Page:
A Secret Weapon to Improve Memory—Sleep

If you’re working hard to memorize information for a presentation or if you have kids who soon will be studying for exams, here’s a tip to boost learning—sleep between study sessions.

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Researchers at the University of Lyon in Lyon, France, found that it is easier for people to recall what they studied and relearn what they had forgotten when they slept between study sessions. The benefits can last as long as six months later, according to the Association for Psychological Science.

In the experiment, study participants were asked to learn a list of Swahili words in two learning sessions 12 hours apart. One group worked on the list in the morning and evening. The other group studied the list in the evening and then again in the morning, after a full night’s rest.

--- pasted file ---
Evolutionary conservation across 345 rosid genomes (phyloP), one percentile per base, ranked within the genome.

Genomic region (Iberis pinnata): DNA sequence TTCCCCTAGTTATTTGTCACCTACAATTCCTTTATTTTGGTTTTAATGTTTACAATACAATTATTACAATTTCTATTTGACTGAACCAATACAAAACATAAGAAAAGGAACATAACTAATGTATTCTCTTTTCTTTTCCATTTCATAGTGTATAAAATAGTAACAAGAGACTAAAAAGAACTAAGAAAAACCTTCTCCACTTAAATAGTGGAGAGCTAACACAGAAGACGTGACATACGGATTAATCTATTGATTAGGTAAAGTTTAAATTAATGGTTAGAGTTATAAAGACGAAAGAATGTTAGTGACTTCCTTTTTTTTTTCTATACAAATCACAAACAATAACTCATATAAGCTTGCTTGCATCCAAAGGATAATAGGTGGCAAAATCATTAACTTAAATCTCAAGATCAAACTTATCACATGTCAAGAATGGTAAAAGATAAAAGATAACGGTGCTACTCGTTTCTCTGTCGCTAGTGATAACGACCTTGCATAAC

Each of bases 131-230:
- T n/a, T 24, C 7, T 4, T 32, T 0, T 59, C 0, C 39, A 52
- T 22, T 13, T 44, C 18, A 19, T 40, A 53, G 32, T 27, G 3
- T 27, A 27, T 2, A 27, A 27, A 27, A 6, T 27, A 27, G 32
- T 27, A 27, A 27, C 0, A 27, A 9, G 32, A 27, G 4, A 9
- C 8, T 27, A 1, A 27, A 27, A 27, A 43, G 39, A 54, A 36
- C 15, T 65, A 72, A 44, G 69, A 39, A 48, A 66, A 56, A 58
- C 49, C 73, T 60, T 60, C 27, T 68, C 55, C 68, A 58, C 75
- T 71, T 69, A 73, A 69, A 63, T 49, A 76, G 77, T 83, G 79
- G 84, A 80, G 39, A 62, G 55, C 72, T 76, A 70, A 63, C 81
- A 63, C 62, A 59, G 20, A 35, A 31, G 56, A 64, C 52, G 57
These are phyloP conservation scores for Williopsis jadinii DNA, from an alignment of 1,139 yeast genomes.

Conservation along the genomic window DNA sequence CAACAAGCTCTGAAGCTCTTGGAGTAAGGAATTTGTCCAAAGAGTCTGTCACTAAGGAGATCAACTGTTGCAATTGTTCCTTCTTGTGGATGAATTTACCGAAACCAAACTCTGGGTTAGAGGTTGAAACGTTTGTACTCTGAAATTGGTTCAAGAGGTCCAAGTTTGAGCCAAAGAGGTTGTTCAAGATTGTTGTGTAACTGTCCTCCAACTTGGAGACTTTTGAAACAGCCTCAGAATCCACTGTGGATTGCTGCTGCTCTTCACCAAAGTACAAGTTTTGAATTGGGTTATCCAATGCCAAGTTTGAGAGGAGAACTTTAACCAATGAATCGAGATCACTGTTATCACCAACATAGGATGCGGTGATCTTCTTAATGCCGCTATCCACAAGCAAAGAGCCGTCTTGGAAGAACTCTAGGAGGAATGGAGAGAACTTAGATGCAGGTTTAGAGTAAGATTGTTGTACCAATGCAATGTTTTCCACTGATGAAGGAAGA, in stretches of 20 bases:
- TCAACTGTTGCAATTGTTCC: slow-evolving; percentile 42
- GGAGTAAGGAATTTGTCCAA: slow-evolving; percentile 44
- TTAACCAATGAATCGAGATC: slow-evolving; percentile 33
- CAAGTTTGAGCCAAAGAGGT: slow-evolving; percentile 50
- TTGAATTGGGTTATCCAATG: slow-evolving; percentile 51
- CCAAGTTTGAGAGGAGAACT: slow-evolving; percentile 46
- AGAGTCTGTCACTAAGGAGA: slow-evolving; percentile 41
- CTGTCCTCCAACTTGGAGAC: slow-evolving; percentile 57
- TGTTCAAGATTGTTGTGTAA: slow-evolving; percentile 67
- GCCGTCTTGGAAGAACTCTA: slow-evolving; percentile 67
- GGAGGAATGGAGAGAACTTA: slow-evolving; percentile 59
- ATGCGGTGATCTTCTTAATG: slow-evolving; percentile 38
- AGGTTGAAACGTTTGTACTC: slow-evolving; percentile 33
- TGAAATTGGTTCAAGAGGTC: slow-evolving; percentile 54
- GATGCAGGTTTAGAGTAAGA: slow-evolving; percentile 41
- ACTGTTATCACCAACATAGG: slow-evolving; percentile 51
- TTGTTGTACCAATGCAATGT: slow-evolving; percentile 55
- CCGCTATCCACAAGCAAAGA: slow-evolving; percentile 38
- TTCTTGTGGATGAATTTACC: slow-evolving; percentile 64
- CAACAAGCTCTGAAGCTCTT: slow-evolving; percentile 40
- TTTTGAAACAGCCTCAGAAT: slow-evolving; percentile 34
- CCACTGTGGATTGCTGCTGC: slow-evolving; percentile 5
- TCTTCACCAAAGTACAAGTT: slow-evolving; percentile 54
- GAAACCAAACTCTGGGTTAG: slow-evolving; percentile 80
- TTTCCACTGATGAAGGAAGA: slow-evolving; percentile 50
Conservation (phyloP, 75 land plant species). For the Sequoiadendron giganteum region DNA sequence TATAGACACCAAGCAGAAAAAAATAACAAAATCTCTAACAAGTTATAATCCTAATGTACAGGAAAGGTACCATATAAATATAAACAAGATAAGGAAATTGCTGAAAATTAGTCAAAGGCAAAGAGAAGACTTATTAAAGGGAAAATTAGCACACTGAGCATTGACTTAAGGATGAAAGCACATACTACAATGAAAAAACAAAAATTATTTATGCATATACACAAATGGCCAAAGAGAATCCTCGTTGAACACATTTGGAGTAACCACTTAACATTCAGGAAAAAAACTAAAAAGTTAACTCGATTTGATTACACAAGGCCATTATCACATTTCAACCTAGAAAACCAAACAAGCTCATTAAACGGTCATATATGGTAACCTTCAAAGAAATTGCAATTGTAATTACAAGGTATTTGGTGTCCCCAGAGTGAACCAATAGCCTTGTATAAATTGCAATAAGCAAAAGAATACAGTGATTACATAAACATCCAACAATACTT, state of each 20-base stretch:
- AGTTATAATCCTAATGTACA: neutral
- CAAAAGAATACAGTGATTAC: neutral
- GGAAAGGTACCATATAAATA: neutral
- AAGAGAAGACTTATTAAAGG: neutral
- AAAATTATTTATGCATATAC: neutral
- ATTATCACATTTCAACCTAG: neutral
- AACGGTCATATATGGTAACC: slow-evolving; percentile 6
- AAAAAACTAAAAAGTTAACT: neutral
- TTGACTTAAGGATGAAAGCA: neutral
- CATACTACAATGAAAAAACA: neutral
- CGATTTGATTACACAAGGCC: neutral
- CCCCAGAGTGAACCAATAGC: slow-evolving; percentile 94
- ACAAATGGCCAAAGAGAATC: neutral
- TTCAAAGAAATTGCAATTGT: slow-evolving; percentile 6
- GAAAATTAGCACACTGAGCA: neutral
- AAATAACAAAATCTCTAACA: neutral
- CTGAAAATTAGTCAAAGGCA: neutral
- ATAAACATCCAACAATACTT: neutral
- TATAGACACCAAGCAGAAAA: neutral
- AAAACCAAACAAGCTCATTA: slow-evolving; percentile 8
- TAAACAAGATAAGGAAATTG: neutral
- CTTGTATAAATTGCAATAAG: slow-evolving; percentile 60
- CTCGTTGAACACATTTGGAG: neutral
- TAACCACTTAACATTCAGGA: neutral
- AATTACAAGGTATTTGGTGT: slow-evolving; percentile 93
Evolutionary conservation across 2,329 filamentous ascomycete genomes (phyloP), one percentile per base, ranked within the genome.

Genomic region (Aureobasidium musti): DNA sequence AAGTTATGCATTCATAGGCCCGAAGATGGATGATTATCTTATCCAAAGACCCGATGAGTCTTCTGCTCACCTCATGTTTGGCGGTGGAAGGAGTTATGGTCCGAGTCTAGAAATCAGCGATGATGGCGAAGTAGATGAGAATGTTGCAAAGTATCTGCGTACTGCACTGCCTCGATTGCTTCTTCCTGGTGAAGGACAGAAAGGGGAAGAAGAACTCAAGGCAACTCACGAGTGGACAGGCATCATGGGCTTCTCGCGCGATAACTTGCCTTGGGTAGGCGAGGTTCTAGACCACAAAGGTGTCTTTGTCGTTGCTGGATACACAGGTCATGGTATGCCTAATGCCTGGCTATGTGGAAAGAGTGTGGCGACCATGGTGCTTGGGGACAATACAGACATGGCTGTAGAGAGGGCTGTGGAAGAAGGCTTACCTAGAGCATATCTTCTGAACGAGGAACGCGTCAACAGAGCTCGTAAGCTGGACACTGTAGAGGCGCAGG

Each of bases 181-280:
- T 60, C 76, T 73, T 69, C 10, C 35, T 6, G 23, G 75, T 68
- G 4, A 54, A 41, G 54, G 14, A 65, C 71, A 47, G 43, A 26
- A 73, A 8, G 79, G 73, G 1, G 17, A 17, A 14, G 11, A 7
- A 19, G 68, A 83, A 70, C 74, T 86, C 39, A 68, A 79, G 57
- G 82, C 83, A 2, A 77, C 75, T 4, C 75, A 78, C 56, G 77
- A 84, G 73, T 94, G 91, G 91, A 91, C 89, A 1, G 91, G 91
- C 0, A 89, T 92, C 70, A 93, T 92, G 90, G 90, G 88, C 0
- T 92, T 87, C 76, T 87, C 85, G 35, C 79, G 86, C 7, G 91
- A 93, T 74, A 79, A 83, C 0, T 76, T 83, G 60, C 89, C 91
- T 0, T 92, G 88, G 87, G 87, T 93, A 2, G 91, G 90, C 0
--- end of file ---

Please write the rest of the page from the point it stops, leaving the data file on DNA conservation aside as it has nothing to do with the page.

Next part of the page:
During the first session, both groups learned at about the same pace. Twelve hours later, the group that slept remembered more words and were able to memorize the remaining words more quickly than the other group.

A week later, the sleep group still recalled more words than the awake group. The same results held six months later.

“Memories appeared to have been transformed by sleep in some way,” says researcher Stephanie Mazza. “Such transformation allowed subjects to re-encode information faster and to save time during the relearning session.”

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